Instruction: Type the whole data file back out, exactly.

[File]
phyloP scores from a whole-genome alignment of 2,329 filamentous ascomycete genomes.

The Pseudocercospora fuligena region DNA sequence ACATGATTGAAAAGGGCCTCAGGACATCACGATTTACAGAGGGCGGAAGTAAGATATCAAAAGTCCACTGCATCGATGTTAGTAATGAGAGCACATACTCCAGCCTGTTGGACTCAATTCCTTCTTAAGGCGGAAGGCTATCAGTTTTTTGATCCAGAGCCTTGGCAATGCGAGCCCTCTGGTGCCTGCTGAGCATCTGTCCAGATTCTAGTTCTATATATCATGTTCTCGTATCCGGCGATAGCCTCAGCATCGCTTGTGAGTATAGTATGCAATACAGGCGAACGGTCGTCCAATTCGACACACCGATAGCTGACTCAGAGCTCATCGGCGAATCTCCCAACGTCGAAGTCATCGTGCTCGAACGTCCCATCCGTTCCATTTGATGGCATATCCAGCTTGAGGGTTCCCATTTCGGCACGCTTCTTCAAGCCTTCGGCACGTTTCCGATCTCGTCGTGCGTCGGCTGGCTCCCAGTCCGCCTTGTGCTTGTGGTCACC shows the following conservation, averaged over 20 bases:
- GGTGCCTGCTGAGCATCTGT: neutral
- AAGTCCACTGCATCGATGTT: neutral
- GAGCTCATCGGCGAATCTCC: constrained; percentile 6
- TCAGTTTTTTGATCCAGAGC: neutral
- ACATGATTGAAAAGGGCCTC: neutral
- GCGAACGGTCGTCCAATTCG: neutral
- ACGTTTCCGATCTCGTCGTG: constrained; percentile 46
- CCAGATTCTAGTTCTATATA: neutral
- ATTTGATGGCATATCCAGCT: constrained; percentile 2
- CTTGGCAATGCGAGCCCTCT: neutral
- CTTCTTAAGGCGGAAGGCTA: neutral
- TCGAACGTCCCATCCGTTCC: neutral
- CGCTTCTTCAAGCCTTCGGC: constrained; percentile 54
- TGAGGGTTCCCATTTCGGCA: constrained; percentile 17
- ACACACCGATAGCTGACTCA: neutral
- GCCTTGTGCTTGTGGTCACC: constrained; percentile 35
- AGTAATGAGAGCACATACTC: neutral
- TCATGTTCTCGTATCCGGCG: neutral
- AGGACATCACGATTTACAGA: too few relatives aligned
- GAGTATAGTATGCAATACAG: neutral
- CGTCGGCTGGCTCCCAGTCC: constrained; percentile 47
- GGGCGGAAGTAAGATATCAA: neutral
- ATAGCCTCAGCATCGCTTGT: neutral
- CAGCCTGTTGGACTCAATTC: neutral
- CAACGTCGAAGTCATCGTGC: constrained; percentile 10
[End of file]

phyloP scores from a whole-genome alignment of 2,329 filamentous ascomycete genomes.

The Pseudocercospora fuligena region DNA sequence ACATGATTGAAAAGGGCCTCAGGACATCACGATTTACAGAGGGCGGAAGTAAGATATCAAAAGTCCACTGCATCGATGTTAGTAATGAGAGCACATACTCCAGCCTGTTGGACTCAATTCCTTCTTAAGGCGGAAGGCTATCAGTTTTTTGATCCAGAGCCTTGGCAATGCGAGCCCTCTGGTGCCTGCTGAGCATCTGTCCAGATTCTAGTTCTATATATCATGTTCTCGTATCCGGCGATAGCCTCAGCATCGCTTGTGAGTATAGTATGCAATACAGGCGAACGGTCGTCCAATTCGACACACCGATAGCTGACTCAGAGCTCATCGGCGAATCTCCCAACGTCGAAGTCATCGTGCTCGAACGTCCCATCCGTTCCATTTGATGGCATATCCAGCTTGAGGGTTCCCATTTCGGCACGCTTCTTCAAGCCTTCGGCACGTTTCCGATCTCGTCGTGCGTCGGCTGGCTCCCAGTCCGCCTTGTGCTTGTGGTCACC shows the following conservation, averaged over 20 bases:
- GGTGCCTGCTGAGCATCTGT: neutral
- AAGTCCACTGCATCGATGTT: neutral
- GAGCTCATCGGCGAATCTCC: constrained; percentile 6
- TCAGTTTTTTGATCCAGAGC: neutral
- ACATGATTGAAAAGGGCCTC: neutral
- GCGAACGGTCGTCCAATTCG: neutral
- ACGTTTCCGATCTCGTCGTG: constrained; percentile 46
- CCAGATTCTAGTTCTATATA: neutral
- ATTTGATGGCATATCCAGCT: constrained; percentile 2
- CTTGGCAATGCGAGCCCTCT: neutral
- CTTCTTAAGGCGGAAGGCTA: neutral
- TCGAACGTCCCATCCGTTCC: neutral
- CGCTTCTTCAAGCCTTCGGC: constrained; percentile 54
- TGAGGGTTCCCATTTCGGCA: constrained; percentile 17
- ACACACCGATAGCTGACTCA: neutral
- GCCTTGTGCTTGTGGTCACC: constrained; percentile 35
- AGTAATGAGAGCACATACTC: neutral
- TCATGTTCTCGTATCCGGCG: neutral
- AGGACATCACGATTTACAGA: too few relatives aligned
- GAGTATAGTATGCAATACAG: neutral
- CGTCGGCTGGCTCCCAGTCC: constrained; percentile 47
- GGGCGGAAGTAAGATATCAA: neutral
- ATAGCCTCAGCATCGCTTGT: neutral
- CAGCCTGTTGGACTCAATTC: neutral
- CAACGTCGAAGTCATCGTGC: constrained; percentile 10